In the summer of 2006 a burly ex-NFL lineman sought counseling – again. I came to learn that he had repeatedly availed himself of any and all help he could get over the years, as his life continued to unravel piece-by-piece. Through the process of the weeks and months we spent in our weekly sessions this gentle giant wove his story.
Anyone who achieves one of the few coveted positions in a major sports league is, by definition, set apart from the average person on the levels of physical superiority and sheer force of will, at the least. Though he was depressed, anxiety ridden, financially poor, close to hopeless and clearly disabled, the greatness and power of spirit that had taken him to uncommon achievements all those years ago still shined through. That was clear to me. Unfortunately, at that point he had no conscious awareness of anything redeemable about himself or his life. It was as if his view of himself was that of a worthless shell of a man, with his only contributions consisting of memories so distant that they didn’t count. Worse, he was painfully unable to incorporate those past brilliant accomplishments into the essence of his current being: They were but an agonizing reminder of how far he had fallen, making them more a deficit than an asset.
You see, all of the glory and resilience had been knocked out of him. It was not the repeated head injuries or the numerous other physical wounds he incurred playing football that robbed him of his will to live. What tightened the vice and caused him to turn on himself in nothing short of self-loathing was that his condition was not validated. He was, in truth, ignored and maligned for his symptoms by the NFL – the very organization and sport he had loved and devoted himself to.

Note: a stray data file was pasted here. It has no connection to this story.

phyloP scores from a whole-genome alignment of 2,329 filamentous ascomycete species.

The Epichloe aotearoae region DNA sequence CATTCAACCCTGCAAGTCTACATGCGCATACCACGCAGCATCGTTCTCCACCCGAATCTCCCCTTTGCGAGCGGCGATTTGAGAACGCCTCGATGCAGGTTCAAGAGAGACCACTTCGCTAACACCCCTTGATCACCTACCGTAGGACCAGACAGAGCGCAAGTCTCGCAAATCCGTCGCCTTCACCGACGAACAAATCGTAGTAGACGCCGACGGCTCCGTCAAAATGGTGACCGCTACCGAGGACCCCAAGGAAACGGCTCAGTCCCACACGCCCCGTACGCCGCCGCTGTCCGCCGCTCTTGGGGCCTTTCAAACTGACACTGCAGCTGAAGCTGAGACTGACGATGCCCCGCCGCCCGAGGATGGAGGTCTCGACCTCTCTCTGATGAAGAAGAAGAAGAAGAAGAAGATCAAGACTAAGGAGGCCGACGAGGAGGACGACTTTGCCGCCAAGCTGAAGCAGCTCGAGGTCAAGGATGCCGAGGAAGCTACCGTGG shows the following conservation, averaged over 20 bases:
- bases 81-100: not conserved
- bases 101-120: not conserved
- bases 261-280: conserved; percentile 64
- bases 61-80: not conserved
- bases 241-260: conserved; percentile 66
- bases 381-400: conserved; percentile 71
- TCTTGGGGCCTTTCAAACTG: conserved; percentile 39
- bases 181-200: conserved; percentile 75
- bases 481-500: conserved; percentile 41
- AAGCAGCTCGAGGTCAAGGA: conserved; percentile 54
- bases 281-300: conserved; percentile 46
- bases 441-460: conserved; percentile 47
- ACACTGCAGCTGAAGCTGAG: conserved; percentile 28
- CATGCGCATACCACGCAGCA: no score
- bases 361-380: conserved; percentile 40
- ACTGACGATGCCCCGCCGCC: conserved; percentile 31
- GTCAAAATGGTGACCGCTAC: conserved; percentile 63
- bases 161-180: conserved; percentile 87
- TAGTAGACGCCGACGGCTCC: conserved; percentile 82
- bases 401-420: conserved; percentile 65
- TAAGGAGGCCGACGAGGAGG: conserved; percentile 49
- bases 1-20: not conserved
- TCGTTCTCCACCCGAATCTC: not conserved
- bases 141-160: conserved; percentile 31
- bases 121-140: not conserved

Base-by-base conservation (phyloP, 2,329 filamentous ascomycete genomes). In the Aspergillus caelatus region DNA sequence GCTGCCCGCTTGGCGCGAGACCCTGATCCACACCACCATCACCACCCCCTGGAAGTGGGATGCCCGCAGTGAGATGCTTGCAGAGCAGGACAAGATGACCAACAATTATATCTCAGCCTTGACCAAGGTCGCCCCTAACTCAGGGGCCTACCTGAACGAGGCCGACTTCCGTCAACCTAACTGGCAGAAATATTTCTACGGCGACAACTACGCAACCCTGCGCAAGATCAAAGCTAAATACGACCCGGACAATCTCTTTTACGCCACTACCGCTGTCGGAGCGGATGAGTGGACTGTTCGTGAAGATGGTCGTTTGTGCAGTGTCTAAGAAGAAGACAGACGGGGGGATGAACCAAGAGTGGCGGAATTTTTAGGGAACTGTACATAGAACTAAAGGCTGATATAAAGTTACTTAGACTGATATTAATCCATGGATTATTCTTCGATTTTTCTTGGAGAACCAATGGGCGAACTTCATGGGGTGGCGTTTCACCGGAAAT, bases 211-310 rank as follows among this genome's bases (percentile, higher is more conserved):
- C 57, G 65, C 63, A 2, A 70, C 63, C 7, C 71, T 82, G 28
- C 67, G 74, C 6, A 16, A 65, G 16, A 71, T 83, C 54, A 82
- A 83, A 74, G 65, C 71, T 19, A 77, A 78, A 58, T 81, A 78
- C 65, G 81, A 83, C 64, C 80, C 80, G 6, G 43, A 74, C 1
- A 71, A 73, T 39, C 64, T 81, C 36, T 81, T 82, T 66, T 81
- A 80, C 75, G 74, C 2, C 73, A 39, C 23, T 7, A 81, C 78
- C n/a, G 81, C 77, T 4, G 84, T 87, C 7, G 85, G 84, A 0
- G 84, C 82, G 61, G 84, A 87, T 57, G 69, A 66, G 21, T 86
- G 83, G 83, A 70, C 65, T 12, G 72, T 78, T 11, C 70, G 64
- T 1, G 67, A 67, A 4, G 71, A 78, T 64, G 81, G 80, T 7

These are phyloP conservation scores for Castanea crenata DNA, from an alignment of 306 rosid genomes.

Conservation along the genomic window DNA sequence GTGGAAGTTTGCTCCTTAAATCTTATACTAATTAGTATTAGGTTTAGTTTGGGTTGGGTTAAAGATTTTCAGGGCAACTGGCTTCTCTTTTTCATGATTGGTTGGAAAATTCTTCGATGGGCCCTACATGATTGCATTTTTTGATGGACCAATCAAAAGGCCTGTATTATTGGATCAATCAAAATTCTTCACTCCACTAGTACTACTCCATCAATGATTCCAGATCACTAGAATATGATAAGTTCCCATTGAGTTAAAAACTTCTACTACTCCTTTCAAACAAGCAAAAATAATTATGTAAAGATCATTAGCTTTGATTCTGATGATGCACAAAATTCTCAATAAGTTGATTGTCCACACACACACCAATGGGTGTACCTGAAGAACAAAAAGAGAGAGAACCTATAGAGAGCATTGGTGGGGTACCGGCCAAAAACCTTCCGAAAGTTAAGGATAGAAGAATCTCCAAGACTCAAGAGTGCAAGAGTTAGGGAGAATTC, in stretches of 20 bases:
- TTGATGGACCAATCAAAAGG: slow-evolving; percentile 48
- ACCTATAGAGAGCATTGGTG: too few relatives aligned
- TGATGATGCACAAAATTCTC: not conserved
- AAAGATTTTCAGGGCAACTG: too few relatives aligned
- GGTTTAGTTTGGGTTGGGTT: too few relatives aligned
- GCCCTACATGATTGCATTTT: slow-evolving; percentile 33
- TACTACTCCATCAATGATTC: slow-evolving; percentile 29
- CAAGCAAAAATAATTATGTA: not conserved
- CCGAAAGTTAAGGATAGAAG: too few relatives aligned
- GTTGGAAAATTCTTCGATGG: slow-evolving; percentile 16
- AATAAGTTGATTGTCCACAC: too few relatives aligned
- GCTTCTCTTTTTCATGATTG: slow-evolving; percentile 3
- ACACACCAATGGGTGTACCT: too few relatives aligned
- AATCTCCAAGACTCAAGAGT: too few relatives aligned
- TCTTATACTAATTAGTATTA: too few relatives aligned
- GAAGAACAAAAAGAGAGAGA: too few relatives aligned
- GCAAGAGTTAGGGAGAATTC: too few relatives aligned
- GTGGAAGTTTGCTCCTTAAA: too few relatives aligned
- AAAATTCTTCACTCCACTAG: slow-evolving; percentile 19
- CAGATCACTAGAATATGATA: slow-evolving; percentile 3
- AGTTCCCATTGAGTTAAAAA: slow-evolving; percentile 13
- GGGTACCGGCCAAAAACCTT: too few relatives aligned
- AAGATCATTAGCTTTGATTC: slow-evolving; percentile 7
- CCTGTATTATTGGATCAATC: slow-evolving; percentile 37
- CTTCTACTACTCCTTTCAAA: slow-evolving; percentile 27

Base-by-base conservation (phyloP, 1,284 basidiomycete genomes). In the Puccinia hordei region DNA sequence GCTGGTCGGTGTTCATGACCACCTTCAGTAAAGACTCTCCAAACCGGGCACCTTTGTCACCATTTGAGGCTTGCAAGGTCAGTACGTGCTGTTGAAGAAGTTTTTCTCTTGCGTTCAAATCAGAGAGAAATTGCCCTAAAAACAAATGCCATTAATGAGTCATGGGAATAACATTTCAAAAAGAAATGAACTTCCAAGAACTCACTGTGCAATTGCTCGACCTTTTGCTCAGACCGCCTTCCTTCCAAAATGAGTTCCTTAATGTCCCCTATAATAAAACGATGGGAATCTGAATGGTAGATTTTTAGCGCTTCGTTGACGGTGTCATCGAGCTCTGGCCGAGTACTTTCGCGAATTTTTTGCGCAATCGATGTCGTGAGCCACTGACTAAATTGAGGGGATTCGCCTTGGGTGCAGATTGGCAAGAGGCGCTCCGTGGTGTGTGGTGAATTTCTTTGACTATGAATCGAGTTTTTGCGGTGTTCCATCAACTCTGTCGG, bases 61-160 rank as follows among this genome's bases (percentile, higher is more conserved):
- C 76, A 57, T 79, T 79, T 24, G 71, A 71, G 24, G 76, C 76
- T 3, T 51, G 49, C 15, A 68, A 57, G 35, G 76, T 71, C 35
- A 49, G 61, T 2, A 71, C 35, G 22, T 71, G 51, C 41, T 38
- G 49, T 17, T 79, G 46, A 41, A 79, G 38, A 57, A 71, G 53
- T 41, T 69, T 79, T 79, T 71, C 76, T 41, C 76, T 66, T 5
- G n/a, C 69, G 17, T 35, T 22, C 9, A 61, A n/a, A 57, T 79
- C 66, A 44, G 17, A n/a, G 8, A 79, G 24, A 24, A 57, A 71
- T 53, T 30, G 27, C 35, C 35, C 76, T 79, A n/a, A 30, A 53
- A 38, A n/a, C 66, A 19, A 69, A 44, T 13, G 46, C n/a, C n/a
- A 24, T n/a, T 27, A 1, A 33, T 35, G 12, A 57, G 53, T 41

I am completely convinced that had he received compassion, validation, continued inclusion, and emotional and financial support from the NFL that the years-later visit to my therapy office would have been with a different man, one with a fraction of the pain that he had endured.
Contrasts provide some of the richest drama of our lives. To accomplish applauded prominence and be treated with deference, only to later watch helplessly as your physical and mental prowess slips away and your strongest advocates turn their backs on you, often with disdain, is to be traumatized. At least half of the suffering of those years, if not more, was completely unnecessary and avoidable.
If you are the family member of an NFL or AFL player who has suffered football related disabilities, his all too often tortured journey has been yours as well. It does not have to be this way. The answer is not in bitterness and resentment toward the NFL, which only compounds the damage already done. The answer is not in a humiliated silence.
The answer is in a collective effort to pursue emotional and financial restitution. Through DAF you are being presented with an opportunity to be an integral part of a healing organization that will advocate for nothing less than the restoration of lives. Everyone benefits enormously from a transformed NFL that honors ALL of its members, past and present. Let DAF be there for you by joining with them. Together we can connect with each other to help players and their families take their lives back and restore solidarity.
Terry Lowey, MFT